SM: This is a great question. You seem like you would be the perfect fit for an academic position. You have experience doing research, writing, strategic planning, creating and designing web pages and other materials, and you have an additional advanced degree (and you were an art director!). This all seems quite impressive and completely suited to a career as an academic librarian.

However, as you’re starting to figure out, the fact is – it can be bloody difficult to break into the academic library world, especially when you don’t have academic library experience. I hear this from so many people — new librarians, and those who have worked in other types of libraries — who just can’t get a foot in the (academic) door.

Now, it could be that part of the reason you are not getting interviews or jobs is that there just aren’t that many jobs available in whatever geographic area you are searching in, or you are being overly selective in your search. Whatever the reason, don’t give up your job search if academia is where you want to be. Here are some tips and ideas that may help:

Overhaul your résumé – create a CV that emphasizes and highlights your “academic-like” work: writing, reference, research, training, web design, cataloging, etc.

Start small – if you have never worked in an academic library, then that is one strike against you (unfortunate, but true). Look for part-time/adjunct reference work in an academic library, or an internship of some kind. These positions can provide you with experience and contacts who can serve as references when looking for full time work. And, these positions could potentially turn into full time jobs. In other words, identify the experience you are lacking (look at job descriptions) and go out there and get it.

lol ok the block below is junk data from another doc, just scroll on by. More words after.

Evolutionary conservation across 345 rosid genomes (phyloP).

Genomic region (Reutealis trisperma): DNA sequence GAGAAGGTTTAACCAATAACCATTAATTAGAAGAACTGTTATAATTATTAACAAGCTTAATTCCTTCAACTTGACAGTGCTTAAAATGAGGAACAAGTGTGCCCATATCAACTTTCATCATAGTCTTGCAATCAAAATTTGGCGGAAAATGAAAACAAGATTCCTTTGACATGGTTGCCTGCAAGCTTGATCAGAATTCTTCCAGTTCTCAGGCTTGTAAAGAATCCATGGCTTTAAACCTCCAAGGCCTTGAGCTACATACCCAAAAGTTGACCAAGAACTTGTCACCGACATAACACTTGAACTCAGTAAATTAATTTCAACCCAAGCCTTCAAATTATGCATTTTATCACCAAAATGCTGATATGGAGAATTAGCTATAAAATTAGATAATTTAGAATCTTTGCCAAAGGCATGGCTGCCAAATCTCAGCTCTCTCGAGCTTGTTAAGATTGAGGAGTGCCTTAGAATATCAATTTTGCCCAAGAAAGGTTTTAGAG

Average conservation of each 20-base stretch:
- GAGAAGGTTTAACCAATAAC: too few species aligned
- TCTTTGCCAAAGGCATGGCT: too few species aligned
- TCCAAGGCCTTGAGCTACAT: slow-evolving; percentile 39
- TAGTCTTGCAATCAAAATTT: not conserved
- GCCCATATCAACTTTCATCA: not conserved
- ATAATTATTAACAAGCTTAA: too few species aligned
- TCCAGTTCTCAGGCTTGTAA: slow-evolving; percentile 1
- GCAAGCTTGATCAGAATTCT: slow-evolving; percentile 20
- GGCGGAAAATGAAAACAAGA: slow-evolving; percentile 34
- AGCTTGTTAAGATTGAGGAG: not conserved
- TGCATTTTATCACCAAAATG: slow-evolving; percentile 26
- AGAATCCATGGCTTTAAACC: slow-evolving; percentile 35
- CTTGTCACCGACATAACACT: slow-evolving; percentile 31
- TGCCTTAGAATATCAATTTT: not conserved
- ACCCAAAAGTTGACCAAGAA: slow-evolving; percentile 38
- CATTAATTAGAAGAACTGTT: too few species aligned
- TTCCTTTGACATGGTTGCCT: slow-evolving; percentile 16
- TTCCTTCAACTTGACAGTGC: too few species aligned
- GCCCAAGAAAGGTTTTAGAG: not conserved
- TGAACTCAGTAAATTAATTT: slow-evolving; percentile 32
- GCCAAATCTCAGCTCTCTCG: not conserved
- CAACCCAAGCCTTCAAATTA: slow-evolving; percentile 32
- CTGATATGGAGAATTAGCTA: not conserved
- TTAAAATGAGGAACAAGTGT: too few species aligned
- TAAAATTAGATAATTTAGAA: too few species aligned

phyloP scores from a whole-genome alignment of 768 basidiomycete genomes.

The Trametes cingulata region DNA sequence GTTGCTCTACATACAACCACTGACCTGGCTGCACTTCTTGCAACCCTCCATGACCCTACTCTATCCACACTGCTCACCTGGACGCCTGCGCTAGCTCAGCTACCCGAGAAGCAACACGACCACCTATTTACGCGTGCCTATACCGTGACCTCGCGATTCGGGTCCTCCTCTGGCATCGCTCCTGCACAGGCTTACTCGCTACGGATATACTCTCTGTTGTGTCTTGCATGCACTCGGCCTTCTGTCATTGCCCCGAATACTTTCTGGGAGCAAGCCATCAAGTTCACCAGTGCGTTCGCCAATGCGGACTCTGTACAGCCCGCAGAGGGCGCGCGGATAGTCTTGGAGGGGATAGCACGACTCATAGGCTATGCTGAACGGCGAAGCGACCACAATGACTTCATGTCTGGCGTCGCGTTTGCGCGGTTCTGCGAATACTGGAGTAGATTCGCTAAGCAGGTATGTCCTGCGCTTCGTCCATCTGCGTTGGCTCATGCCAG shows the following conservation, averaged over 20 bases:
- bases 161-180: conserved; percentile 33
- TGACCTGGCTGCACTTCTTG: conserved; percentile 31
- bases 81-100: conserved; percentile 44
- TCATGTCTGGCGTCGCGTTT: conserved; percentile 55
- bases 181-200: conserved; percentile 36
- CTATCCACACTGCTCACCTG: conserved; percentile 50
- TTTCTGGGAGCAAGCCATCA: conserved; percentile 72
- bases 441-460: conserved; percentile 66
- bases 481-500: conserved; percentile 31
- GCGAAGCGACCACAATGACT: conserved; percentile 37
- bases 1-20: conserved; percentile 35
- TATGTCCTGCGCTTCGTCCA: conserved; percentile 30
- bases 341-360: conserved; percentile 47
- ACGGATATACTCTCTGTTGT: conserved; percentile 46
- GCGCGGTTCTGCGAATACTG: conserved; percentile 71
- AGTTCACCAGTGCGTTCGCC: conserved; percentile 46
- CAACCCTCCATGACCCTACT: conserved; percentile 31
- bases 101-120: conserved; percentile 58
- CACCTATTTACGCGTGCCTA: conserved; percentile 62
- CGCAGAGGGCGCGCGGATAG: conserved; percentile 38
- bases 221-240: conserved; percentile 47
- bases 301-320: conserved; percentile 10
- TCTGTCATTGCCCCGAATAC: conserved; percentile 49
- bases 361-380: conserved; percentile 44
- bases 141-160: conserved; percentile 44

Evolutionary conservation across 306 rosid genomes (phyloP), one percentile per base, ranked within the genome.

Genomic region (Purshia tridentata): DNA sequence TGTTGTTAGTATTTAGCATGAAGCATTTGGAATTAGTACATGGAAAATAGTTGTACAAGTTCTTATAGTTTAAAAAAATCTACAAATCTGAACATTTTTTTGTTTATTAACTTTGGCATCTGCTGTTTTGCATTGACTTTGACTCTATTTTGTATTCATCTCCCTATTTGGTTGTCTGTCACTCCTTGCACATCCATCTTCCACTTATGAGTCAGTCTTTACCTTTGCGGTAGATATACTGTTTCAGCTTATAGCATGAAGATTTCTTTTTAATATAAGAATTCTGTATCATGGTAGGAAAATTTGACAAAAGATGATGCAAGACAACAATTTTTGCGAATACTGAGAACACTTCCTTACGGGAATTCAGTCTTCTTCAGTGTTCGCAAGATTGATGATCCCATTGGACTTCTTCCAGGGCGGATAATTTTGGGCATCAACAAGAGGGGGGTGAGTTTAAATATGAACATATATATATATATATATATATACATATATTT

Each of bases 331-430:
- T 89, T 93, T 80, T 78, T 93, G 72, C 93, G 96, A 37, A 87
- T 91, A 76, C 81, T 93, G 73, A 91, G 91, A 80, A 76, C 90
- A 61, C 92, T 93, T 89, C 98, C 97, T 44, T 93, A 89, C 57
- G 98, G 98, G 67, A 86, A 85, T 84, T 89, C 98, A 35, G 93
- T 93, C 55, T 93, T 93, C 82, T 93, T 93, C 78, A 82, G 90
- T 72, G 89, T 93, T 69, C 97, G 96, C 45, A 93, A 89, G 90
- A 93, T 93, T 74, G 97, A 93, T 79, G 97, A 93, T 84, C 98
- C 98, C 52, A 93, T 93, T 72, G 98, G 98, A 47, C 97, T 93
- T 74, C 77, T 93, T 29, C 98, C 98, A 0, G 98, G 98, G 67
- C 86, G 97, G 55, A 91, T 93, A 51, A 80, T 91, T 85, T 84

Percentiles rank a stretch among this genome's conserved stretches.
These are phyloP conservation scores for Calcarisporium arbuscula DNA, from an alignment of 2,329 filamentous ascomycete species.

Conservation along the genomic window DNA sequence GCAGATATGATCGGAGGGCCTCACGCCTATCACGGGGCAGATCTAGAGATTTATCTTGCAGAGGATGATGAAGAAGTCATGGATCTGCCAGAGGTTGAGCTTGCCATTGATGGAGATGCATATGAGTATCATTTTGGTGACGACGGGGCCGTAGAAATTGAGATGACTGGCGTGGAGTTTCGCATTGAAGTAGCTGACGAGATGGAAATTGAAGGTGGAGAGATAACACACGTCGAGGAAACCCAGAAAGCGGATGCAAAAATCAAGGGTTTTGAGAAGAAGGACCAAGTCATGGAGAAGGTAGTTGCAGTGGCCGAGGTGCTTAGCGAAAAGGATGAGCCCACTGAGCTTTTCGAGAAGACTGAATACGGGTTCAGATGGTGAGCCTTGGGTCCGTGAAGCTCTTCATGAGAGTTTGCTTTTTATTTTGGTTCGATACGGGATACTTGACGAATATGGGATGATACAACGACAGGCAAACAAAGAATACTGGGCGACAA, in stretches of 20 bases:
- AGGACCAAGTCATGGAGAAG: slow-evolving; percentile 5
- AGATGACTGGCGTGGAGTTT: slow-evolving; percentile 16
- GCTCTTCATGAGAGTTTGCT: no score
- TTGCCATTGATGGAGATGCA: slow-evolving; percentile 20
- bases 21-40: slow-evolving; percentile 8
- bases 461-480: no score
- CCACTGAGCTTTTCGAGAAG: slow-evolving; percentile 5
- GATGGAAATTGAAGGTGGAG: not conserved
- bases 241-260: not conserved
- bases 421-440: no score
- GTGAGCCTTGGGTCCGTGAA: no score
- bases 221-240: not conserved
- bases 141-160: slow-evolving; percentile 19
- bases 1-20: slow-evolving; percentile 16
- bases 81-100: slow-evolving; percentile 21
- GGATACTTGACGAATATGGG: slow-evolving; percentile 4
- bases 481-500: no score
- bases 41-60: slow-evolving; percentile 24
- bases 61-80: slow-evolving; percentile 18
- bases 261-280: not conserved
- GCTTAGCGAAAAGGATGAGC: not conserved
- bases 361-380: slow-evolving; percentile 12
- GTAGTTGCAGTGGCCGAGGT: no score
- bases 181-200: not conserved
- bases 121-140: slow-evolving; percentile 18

Specialize, and sell yourself as special – what type of library position do you want? Why types of jobs are you applying for? Do you want more technical services, more public services, or a combination? Do you enjoy instruction or outreach? Would you like to be a subject specialist? It will be easier to get a job if you have a clear idea of the type of role you want to be in. Academic libraries and librarian roles can be quite different from special libraries (or corporate libraries)… different missions, different clientele, different expectations. And in some academic libraries you may be required to serve on committees and publish and prove your worth (so to speak) as a member of the faculty. Research, writing and design skills are all wonderful — but these are somewhat common amongst librarians. You need to combine them with something special, something that a hiring committee will remember.

Diversify – have you considered all types of academic libraries? How about community colleges, for-profit colleges, specialized schools (like design schools or trade schools)?